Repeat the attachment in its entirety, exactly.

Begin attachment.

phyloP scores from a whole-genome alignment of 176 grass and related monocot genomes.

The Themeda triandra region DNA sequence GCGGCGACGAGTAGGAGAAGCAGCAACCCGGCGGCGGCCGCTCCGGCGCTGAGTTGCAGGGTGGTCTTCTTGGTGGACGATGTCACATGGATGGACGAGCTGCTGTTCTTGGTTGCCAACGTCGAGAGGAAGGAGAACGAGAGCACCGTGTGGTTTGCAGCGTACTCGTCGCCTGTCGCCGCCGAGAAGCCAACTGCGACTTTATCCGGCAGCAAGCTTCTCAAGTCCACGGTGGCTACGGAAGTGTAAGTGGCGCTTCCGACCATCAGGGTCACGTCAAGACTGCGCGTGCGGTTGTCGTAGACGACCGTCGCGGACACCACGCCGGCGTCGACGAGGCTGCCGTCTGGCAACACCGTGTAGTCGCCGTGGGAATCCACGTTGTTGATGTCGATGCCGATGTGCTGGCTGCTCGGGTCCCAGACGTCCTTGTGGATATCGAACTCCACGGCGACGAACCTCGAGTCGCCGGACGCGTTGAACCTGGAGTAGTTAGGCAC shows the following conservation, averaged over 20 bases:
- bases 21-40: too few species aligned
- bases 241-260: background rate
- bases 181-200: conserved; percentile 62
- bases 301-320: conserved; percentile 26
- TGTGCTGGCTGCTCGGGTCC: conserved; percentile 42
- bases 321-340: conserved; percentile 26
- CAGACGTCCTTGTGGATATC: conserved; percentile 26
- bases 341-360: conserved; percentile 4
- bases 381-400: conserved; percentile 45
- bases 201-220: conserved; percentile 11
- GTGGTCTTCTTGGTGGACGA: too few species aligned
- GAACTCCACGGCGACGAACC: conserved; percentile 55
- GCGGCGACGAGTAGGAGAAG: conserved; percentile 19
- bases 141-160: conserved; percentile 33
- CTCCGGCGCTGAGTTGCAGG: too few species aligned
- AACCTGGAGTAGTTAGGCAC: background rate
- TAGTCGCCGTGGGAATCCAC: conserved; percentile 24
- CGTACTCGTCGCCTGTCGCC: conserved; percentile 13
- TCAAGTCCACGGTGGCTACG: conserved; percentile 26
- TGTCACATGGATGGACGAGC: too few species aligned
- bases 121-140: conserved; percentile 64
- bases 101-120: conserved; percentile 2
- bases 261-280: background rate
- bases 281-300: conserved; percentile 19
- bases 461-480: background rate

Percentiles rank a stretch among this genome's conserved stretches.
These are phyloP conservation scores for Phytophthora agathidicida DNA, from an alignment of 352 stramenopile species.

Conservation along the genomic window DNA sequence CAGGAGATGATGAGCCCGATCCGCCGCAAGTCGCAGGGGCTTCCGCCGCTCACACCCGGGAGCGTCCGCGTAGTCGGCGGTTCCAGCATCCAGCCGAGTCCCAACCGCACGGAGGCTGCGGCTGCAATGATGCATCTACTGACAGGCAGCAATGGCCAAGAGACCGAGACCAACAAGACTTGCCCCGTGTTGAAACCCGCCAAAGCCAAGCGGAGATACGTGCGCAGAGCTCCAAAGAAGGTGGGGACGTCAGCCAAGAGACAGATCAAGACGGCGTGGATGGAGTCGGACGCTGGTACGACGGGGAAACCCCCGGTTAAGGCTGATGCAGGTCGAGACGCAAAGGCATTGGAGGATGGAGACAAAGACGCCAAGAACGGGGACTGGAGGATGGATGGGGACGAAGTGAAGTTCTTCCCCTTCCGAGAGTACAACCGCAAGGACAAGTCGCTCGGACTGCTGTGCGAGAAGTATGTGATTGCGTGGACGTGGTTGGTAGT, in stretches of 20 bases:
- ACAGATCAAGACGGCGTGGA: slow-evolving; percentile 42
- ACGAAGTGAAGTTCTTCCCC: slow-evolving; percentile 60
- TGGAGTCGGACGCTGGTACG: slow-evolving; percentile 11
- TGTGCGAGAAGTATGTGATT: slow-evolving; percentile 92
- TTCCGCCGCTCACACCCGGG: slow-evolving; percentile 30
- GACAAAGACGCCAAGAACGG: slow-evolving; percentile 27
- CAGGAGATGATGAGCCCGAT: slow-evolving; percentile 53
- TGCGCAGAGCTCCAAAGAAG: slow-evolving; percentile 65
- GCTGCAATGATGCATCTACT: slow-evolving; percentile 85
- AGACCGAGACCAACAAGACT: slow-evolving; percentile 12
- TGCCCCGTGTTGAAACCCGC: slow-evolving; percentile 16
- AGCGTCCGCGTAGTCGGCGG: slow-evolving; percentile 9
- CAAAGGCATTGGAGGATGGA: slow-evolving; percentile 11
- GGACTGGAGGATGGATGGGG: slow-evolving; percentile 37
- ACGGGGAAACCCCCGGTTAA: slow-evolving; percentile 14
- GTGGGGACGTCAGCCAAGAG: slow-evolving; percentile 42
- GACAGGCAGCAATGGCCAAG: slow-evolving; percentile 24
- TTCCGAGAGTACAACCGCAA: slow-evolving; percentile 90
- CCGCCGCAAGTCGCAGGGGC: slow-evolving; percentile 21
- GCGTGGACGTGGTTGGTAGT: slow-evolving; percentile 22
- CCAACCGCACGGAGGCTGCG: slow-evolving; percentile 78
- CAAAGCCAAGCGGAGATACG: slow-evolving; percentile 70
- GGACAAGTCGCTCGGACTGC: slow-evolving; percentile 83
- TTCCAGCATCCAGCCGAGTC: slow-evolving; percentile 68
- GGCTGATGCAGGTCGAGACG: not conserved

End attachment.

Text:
phyloP scores from a whole-genome alignment of 176 grass and related monocot genomes.

The Themeda triandra region DNA sequence GCGGCGACGAGTAGGAGAAGCAGCAACCCGGCGGCGGCCGCTCCGGCGCTGAGTTGCAGGGTGGTCTTCTTGGTGGACGATGTCACATGGATGGACGAGCTGCTGTTCTTGGTTGCCAACGTCGAGAGGAAGGAGAACGAGAGCACCGTGTGGTTTGCAGCGTACTCGTCGCCTGTCGCCGCCGAGAAGCCAACTGCGACTTTATCCGGCAGCAAGCTTCTCAAGTCCACGGTGGCTACGGAAGTGTAAGTGGCGCTTCCGACCATCAGGGTCACGTCAAGACTGCGCGTGCGGTTGTCGTAGACGACCGTCGCGGACACCACGCCGGCGTCGACGAGGCTGCCGTCTGGCAACACCGTGTAGTCGCCGTGGGAATCCACGTTGTTGATGTCGATGCCGATGTGCTGGCTGCTCGGGTCCCAGACGTCCTTGTGGATATCGAACTCCACGGCGACGAACCTCGAGTCGCCGGACGCGTTGAACCTGGAGTAGTTAGGCAC shows the following conservation, averaged over 20 bases:
- bases 21-40: too few species aligned
- bases 241-260: background rate
- bases 181-200: conserved; percentile 62
- bases 301-320: conserved; percentile 26
- TGTGCTGGCTGCTCGGGTCC: conserved; percentile 42
- bases 321-340: conserved; percentile 26
- CAGACGTCCTTGTGGATATC: conserved; percentile 26
- bases 341-360: conserved; percentile 4
- bases 381-400: conserved; percentile 45
- bases 201-220: conserved; percentile 11
- GTGGTCTTCTTGGTGGACGA: too few species aligned
- GAACTCCACGGCGACGAACC: conserved; percentile 55
- GCGGCGACGAGTAGGAGAAG: conserved; percentile 19
- bases 141-160: conserved; percentile 33
- CTCCGGCGCTGAGTTGCAGG: too few species aligned
- AACCTGGAGTAGTTAGGCAC: background rate
- TAGTCGCCGTGGGAATCCAC: conserved; percentile 24
- CGTACTCGTCGCCTGTCGCC: conserved; percentile 13
- TCAAGTCCACGGTGGCTACG: conserved; percentile 26
- TGTCACATGGATGGACGAGC: too few species aligned
- bases 121-140: conserved; percentile 64
- bases 101-120: conserved; percentile 2
- bases 261-280: background rate
- bases 281-300: conserved; percentile 19
- bases 461-480: background rate

Percentiles rank a stretch among this genome's conserved stretches.
These are phyloP conservation scores for Phytophthora agathidicida DNA, from an alignment of 352 stramenopile species.

Conservation along the genomic window DNA sequence CAGGAGATGATGAGCCCGATCCGCCGCAAGTCGCAGGGGCTTCCGCCGCTCACACCCGGGAGCGTCCGCGTAGTCGGCGGTTCCAGCATCCAGCCGAGTCCCAACCGCACGGAGGCTGCGGCTGCAATGATGCATCTACTGACAGGCAGCAATGGCCAAGAGACCGAGACCAACAAGACTTGCCCCGTGTTGAAACCCGCCAAAGCCAAGCGGAGATACGTGCGCAGAGCTCCAAAGAAGGTGGGGACGTCAGCCAAGAGACAGATCAAGACGGCGTGGATGGAGTCGGACGCTGGTACGACGGGGAAACCCCCGGTTAAGGCTGATGCAGGTCGAGACGCAAAGGCATTGGAGGATGGAGACAAAGACGCCAAGAACGGGGACTGGAGGATGGATGGGGACGAAGTGAAGTTCTTCCCCTTCCGAGAGTACAACCGCAAGGACAAGTCGCTCGGACTGCTGTGCGAGAAGTATGTGATTGCGTGGACGTGGTTGGTAGT, in stretches of 20 bases:
- ACAGATCAAGACGGCGTGGA: slow-evolving; percentile 42
- ACGAAGTGAAGTTCTTCCCC: slow-evolving; percentile 60
- TGGAGTCGGACGCTGGTACG: slow-evolving; percentile 11
- TGTGCGAGAAGTATGTGATT: slow-evolving; percentile 92
- TTCCGCCGCTCACACCCGGG: slow-evolving; percentile 30
- GACAAAGACGCCAAGAACGG: slow-evolving; percentile 27
- CAGGAGATGATGAGCCCGAT: slow-evolving; percentile 53
- TGCGCAGAGCTCCAAAGAAG: slow-evolving; percentile 65
- GCTGCAATGATGCATCTACT: slow-evolving; percentile 85
- AGACCGAGACCAACAAGACT: slow-evolving; percentile 12
- TGCCCCGTGTTGAAACCCGC: slow-evolving; percentile 16
- AGCGTCCGCGTAGTCGGCGG: slow-evolving; percentile 9
- CAAAGGCATTGGAGGATGGA: slow-evolving; percentile 11
- GGACTGGAGGATGGATGGGG: slow-evolving; percentile 37
- ACGGGGAAACCCCCGGTTAA: slow-evolving; percentile 14
- GTGGGGACGTCAGCCAAGAG: slow-evolving; percentile 42
- GACAGGCAGCAATGGCCAAG: slow-evolving; percentile 24
- TTCCGAGAGTACAACCGCAA: slow-evolving; percentile 90
- CCGCCGCAAGTCGCAGGGGC: slow-evolving; percentile 21
- GCGTGGACGTGGTTGGTAGT: slow-evolving; percentile 22
- CCAACCGCACGGAGGCTGCG: slow-evolving; percentile 78
- CAAAGCCAAGCGGAGATACG: slow-evolving; percentile 70
- GGACAAGTCGCTCGGACTGC: slow-evolving; percentile 83
- TTCCAGCATCCAGCCGAGTC: slow-evolving; percentile 68
- GGCTGATGCAGGTCGAGACG: not conserved